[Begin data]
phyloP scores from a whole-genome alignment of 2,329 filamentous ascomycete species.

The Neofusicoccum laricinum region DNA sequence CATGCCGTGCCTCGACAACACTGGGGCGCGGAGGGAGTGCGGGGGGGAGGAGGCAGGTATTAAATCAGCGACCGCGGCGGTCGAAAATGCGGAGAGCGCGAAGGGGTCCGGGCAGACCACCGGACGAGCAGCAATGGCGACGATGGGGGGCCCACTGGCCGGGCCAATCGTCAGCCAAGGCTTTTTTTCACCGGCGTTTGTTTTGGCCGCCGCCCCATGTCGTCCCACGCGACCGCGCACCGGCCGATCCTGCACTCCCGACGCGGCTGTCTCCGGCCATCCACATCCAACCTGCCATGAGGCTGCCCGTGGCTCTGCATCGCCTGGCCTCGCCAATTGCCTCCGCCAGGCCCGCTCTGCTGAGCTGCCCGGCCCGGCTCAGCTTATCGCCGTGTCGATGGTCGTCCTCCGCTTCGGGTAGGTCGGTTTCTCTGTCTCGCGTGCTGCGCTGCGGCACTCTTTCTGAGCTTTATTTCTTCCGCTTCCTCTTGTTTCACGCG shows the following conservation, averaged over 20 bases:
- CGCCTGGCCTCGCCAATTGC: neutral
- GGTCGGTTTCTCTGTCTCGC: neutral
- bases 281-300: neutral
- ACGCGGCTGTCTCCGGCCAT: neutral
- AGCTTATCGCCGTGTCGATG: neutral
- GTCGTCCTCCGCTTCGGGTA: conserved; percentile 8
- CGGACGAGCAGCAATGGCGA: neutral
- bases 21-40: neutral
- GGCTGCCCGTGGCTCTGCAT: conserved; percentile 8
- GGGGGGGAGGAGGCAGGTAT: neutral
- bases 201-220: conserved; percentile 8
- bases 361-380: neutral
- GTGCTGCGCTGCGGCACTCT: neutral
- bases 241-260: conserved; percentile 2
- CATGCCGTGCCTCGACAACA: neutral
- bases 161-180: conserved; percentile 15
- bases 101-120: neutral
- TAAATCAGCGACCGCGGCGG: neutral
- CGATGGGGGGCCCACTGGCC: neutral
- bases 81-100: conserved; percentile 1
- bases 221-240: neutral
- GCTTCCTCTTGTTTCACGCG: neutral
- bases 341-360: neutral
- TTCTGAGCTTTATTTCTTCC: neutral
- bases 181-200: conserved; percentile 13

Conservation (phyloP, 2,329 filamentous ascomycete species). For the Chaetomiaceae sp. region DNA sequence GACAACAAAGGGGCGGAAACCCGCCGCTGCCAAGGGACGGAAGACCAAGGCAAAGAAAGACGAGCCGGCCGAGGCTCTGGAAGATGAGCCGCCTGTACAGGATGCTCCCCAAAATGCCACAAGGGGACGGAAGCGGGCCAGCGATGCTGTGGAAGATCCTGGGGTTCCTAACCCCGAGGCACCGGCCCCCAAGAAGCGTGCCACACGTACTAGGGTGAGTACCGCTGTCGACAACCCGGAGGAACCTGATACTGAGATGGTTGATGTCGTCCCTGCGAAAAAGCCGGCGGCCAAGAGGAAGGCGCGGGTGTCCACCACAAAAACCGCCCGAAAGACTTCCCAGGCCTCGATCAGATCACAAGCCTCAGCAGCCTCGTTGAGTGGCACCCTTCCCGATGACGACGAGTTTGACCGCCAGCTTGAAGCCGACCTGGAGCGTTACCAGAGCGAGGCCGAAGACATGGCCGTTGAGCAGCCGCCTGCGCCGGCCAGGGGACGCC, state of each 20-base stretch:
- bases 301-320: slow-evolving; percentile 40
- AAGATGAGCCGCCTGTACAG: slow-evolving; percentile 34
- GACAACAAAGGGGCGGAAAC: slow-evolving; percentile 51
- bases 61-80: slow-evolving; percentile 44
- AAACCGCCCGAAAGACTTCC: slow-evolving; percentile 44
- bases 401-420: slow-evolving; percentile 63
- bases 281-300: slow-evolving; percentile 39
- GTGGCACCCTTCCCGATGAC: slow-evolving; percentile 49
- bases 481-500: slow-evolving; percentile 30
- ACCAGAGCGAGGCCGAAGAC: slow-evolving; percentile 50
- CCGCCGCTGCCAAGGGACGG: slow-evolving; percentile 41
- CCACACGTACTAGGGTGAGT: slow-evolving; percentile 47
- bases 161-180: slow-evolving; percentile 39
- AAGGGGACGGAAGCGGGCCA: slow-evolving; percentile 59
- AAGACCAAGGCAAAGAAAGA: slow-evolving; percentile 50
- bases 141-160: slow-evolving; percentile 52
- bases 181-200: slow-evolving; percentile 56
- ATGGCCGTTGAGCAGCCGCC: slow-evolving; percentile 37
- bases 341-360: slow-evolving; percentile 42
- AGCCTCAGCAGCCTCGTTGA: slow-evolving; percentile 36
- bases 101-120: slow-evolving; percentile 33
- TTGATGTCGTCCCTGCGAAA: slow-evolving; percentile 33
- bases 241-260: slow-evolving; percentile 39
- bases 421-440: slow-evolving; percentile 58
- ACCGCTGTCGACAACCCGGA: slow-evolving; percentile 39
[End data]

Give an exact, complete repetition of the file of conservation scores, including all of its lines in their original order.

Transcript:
phyloP scores from a whole-genome alignment of 2,329 filamentous ascomycete species.

The Neofusicoccum laricinum region DNA sequence CATGCCGTGCCTCGACAACACTGGGGCGCGGAGGGAGTGCGGGGGGGAGGAGGCAGGTATTAAATCAGCGACCGCGGCGGTCGAAAATGCGGAGAGCGCGAAGGGGTCCGGGCAGACCACCGGACGAGCAGCAATGGCGACGATGGGGGGCCCACTGGCCGGGCCAATCGTCAGCCAAGGCTTTTTTTCACCGGCGTTTGTTTTGGCCGCCGCCCCATGTCGTCCCACGCGACCGCGCACCGGCCGATCCTGCACTCCCGACGCGGCTGTCTCCGGCCATCCACATCCAACCTGCCATGAGGCTGCCCGTGGCTCTGCATCGCCTGGCCTCGCCAATTGCCTCCGCCAGGCCCGCTCTGCTGAGCTGCCCGGCCCGGCTCAGCTTATCGCCGTGTCGATGGTCGTCCTCCGCTTCGGGTAGGTCGGTTTCTCTGTCTCGCGTGCTGCGCTGCGGCACTCTTTCTGAGCTTTATTTCTTCCGCTTCCTCTTGTTTCACGCG shows the following conservation, averaged over 20 bases:
- CGCCTGGCCTCGCCAATTGC: neutral
- GGTCGGTTTCTCTGTCTCGC: neutral
- bases 281-300: neutral
- ACGCGGCTGTCTCCGGCCAT: neutral
- AGCTTATCGCCGTGTCGATG: neutral
- GTCGTCCTCCGCTTCGGGTA: conserved; percentile 8
- CGGACGAGCAGCAATGGCGA: neutral
- bases 21-40: neutral
- GGCTGCCCGTGGCTCTGCAT: conserved; percentile 8
- GGGGGGGAGGAGGCAGGTAT: neutral
- bases 201-220: conserved; percentile 8
- bases 361-380: neutral
- GTGCTGCGCTGCGGCACTCT: neutral
- bases 241-260: conserved; percentile 2
- CATGCCGTGCCTCGACAACA: neutral
- bases 161-180: conserved; percentile 15
- bases 101-120: neutral
- TAAATCAGCGACCGCGGCGG: neutral
- CGATGGGGGGCCCACTGGCC: neutral
- bases 81-100: conserved; percentile 1
- bases 221-240: neutral
- GCTTCCTCTTGTTTCACGCG: neutral
- bases 341-360: neutral
- TTCTGAGCTTTATTTCTTCC: neutral
- bases 181-200: conserved; percentile 13

Conservation (phyloP, 2,329 filamentous ascomycete species). For the Chaetomiaceae sp. region DNA sequence GACAACAAAGGGGCGGAAACCCGCCGCTGCCAAGGGACGGAAGACCAAGGCAAAGAAAGACGAGCCGGCCGAGGCTCTGGAAGATGAGCCGCCTGTACAGGATGCTCCCCAAAATGCCACAAGGGGACGGAAGCGGGCCAGCGATGCTGTGGAAGATCCTGGGGTTCCTAACCCCGAGGCACCGGCCCCCAAGAAGCGTGCCACACGTACTAGGGTGAGTACCGCTGTCGACAACCCGGAGGAACCTGATACTGAGATGGTTGATGTCGTCCCTGCGAAAAAGCCGGCGGCCAAGAGGAAGGCGCGGGTGTCCACCACAAAAACCGCCCGAAAGACTTCCCAGGCCTCGATCAGATCACAAGCCTCAGCAGCCTCGTTGAGTGGCACCCTTCCCGATGACGACGAGTTTGACCGCCAGCTTGAAGCCGACCTGGAGCGTTACCAGAGCGAGGCCGAAGACATGGCCGTTGAGCAGCCGCCTGCGCCGGCCAGGGGACGCC, state of each 20-base stretch:
- bases 301-320: slow-evolving; percentile 40
- AAGATGAGCCGCCTGTACAG: slow-evolving; percentile 34
- GACAACAAAGGGGCGGAAAC: slow-evolving; percentile 51
- bases 61-80: slow-evolving; percentile 44
- AAACCGCCCGAAAGACTTCC: slow-evolving; percentile 44
- bases 401-420: slow-evolving; percentile 63
- bases 281-300: slow-evolving; percentile 39
- GTGGCACCCTTCCCGATGAC: slow-evolving; percentile 49
- bases 481-500: slow-evolving; percentile 30
- ACCAGAGCGAGGCCGAAGAC: slow-evolving; percentile 50
- CCGCCGCTGCCAAGGGACGG: slow-evolving; percentile 41
- CCACACGTACTAGGGTGAGT: slow-evolving; percentile 47
- bases 161-180: slow-evolving; percentile 39
- AAGGGGACGGAAGCGGGCCA: slow-evolving; percentile 59
- AAGACCAAGGCAAAGAAAGA: slow-evolving; percentile 50
- bases 141-160: slow-evolving; percentile 52
- bases 181-200: slow-evolving; percentile 56
- ATGGCCGTTGAGCAGCCGCC: slow-evolving; percentile 37
- bases 341-360: slow-evolving; percentile 42
- AGCCTCAGCAGCCTCGTTGA: slow-evolving; percentile 36
- bases 101-120: slow-evolving; percentile 33
- TTGATGTCGTCCCTGCGAAA: slow-evolving; percentile 33
- bases 241-260: slow-evolving; percentile 39
- bases 421-440: slow-evolving; percentile 58
- ACCGCTGTCGACAACCCGGA: slow-evolving; percentile 39